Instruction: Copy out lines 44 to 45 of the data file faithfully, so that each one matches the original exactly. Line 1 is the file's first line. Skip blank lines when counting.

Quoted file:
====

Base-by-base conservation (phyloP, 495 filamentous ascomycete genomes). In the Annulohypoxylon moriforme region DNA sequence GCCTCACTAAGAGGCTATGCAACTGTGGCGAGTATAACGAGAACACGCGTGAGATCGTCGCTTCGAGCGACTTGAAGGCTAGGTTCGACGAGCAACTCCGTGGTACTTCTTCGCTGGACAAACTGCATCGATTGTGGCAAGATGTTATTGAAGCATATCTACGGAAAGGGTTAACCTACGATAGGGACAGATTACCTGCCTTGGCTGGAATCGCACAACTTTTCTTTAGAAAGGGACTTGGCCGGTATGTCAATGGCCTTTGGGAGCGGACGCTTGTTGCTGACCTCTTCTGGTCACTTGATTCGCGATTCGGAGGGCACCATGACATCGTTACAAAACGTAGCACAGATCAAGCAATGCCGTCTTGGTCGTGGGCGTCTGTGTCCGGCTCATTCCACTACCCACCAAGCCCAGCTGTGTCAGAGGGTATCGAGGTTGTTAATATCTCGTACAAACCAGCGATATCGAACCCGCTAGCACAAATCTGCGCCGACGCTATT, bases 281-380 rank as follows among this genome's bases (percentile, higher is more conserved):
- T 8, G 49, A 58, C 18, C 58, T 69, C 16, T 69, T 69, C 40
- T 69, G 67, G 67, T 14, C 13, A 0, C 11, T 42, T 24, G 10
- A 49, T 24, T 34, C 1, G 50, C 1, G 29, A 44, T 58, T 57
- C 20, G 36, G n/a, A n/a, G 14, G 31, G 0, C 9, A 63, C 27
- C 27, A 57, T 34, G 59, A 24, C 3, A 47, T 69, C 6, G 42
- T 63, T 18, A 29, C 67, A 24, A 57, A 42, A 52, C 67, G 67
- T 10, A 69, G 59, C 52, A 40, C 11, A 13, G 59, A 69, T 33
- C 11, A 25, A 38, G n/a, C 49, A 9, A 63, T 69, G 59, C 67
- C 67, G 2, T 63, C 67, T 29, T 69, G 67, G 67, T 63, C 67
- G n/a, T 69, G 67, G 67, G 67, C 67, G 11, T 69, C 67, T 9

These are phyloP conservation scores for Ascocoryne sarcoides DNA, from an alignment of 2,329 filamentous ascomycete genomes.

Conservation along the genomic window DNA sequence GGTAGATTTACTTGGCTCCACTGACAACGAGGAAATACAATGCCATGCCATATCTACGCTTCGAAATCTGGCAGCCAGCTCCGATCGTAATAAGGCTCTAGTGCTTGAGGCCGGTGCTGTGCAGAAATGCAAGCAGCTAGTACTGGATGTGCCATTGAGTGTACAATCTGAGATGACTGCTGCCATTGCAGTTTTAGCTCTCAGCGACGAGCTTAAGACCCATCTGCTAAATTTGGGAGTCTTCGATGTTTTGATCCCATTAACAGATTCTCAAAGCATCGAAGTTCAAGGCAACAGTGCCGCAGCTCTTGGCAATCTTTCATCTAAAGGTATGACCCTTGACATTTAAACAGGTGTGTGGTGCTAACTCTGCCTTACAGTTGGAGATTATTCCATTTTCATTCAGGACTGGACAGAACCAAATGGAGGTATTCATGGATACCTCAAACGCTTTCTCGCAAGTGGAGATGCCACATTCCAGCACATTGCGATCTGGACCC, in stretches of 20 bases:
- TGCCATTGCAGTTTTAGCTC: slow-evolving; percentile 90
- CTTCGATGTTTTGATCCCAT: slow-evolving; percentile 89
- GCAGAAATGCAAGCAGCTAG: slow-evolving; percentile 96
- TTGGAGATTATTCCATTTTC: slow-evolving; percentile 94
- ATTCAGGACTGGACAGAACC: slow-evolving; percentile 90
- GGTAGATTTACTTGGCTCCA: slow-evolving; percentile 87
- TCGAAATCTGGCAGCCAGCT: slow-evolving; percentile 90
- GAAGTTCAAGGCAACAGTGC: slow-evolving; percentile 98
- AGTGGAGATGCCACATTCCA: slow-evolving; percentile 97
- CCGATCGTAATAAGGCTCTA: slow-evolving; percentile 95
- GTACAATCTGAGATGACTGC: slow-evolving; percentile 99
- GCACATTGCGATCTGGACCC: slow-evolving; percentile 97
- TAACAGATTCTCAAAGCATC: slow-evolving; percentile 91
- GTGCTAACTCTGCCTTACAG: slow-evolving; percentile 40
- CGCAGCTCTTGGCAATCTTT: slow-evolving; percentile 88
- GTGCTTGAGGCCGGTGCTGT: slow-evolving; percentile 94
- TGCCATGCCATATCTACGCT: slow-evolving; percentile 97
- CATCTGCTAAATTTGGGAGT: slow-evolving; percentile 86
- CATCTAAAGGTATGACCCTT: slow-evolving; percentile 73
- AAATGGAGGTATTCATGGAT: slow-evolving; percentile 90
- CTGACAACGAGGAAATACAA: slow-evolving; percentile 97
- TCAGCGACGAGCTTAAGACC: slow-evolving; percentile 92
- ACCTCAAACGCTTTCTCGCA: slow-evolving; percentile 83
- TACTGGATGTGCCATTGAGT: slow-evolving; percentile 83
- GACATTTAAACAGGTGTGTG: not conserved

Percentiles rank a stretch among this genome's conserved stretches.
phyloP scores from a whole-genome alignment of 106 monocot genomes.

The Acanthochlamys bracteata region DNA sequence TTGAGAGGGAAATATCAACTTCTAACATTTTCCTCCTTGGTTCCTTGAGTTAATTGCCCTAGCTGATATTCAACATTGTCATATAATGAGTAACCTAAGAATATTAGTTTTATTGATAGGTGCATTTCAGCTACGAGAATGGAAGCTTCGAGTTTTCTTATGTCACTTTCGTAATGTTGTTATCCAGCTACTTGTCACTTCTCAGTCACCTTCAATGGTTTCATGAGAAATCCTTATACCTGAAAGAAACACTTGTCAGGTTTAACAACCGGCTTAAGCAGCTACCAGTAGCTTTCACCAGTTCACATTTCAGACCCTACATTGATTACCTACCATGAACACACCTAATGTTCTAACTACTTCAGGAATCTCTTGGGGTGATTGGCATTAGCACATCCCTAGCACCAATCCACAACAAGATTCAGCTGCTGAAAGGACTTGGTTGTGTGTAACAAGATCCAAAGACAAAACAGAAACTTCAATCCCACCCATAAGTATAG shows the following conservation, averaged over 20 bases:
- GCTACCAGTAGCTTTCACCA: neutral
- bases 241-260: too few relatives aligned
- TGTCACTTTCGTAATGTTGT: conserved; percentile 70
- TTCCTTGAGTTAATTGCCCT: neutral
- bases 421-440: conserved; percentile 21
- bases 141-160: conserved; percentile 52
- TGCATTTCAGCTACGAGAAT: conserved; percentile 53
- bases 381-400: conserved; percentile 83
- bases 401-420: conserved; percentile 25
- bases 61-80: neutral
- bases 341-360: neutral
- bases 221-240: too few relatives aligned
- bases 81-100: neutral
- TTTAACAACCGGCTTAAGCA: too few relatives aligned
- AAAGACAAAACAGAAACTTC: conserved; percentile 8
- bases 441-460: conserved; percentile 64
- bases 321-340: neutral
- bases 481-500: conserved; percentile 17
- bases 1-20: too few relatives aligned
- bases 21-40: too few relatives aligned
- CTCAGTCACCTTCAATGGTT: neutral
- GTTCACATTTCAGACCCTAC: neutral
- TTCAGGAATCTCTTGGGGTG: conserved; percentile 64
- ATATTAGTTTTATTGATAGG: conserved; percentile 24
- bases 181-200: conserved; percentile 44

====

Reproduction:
- TGTCACTTTCGTAATGTTGT: conserved; percentile 70
- TTCCTTGAGTTAATTGCCCT: neutral